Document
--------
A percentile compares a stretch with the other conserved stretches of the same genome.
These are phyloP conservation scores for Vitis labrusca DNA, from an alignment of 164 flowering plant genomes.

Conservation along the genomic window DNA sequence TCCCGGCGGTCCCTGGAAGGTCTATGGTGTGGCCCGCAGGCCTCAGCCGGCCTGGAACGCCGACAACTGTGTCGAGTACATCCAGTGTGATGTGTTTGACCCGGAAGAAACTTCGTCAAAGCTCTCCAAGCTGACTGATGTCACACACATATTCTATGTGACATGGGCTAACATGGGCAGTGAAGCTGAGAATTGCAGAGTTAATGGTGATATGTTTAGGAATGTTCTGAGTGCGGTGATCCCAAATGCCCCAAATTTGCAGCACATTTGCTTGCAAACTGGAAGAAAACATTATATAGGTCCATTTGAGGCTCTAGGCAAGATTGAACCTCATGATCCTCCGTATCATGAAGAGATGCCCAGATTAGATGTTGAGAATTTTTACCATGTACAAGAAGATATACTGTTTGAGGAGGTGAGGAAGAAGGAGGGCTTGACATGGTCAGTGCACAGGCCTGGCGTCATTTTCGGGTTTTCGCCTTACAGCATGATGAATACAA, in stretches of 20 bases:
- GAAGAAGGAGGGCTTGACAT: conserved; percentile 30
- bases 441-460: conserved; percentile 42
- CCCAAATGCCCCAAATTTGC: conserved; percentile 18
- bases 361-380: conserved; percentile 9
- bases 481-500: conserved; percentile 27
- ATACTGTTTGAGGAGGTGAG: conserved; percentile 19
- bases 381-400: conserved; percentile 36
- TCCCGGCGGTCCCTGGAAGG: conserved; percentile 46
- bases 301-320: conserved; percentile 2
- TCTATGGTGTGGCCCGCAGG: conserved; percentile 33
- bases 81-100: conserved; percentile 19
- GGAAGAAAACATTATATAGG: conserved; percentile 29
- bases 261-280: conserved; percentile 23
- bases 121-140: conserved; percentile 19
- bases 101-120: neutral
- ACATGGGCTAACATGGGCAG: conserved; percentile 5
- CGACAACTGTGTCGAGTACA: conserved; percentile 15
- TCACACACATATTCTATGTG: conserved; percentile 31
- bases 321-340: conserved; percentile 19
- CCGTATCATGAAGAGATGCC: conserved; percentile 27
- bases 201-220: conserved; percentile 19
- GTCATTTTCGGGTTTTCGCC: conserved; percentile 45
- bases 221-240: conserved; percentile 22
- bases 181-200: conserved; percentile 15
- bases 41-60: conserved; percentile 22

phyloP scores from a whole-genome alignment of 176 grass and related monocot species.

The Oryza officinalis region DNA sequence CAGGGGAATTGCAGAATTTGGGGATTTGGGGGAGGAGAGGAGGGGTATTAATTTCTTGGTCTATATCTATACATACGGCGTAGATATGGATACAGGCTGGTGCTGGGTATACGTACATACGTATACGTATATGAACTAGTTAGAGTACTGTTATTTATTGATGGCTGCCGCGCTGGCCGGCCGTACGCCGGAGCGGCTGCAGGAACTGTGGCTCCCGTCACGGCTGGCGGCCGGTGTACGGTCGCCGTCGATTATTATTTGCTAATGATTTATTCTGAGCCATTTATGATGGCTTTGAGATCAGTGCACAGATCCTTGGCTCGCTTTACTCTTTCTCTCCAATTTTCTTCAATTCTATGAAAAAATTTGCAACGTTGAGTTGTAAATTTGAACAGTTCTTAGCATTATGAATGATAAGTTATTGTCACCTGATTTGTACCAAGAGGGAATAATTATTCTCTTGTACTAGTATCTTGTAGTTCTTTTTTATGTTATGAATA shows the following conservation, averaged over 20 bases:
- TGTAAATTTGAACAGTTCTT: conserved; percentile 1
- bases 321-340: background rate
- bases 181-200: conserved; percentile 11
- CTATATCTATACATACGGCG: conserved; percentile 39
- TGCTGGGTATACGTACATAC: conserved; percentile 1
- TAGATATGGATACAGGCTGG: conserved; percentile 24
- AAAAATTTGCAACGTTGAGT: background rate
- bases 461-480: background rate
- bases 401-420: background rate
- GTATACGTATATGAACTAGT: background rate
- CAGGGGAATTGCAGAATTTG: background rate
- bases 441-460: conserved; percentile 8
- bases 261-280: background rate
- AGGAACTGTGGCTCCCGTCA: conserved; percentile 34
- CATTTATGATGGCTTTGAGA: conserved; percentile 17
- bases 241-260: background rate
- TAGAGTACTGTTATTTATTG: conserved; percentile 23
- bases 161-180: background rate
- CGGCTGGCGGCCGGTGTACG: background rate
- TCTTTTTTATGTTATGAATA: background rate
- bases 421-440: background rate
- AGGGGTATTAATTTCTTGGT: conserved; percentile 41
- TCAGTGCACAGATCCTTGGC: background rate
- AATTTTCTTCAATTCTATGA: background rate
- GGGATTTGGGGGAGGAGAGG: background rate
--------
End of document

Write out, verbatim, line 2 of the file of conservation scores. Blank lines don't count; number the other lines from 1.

These are phyloP conservation scores for Vitis labrusca DNA, from an alignment of 164 flowering plant genomes.